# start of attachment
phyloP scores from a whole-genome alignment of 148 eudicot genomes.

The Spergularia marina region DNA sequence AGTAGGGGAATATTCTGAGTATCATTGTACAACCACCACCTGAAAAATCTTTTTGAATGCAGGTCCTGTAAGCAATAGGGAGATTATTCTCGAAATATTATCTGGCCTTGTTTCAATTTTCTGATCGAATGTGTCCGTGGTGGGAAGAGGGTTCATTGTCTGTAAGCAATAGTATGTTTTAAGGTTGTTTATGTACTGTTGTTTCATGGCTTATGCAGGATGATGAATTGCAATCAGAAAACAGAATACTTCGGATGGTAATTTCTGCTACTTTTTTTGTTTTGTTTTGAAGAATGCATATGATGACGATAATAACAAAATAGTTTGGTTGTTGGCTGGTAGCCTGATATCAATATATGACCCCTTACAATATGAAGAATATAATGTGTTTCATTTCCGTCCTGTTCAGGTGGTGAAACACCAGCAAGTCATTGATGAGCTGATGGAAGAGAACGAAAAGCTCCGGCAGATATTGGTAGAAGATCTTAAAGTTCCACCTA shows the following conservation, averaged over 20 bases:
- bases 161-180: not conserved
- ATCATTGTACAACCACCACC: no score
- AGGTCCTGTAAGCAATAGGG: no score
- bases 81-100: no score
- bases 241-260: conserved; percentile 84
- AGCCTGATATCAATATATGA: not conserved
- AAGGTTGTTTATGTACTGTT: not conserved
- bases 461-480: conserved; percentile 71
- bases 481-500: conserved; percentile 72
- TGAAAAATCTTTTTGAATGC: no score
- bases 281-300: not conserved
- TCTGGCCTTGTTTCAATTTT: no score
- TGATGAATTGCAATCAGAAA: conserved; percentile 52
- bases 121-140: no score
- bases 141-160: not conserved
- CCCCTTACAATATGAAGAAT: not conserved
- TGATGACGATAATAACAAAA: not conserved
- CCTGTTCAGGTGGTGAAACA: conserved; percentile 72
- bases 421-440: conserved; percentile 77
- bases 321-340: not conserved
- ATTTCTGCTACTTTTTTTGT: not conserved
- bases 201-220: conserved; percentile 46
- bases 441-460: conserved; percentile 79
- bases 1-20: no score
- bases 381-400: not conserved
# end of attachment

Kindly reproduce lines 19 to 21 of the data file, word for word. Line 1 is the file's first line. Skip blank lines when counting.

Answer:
- TGATGACGATAATAACAAAA: not conserved
- CCTGTTCAGGTGGTGAAACA: conserved; percentile 72
- bases 421-440: conserved; percentile 77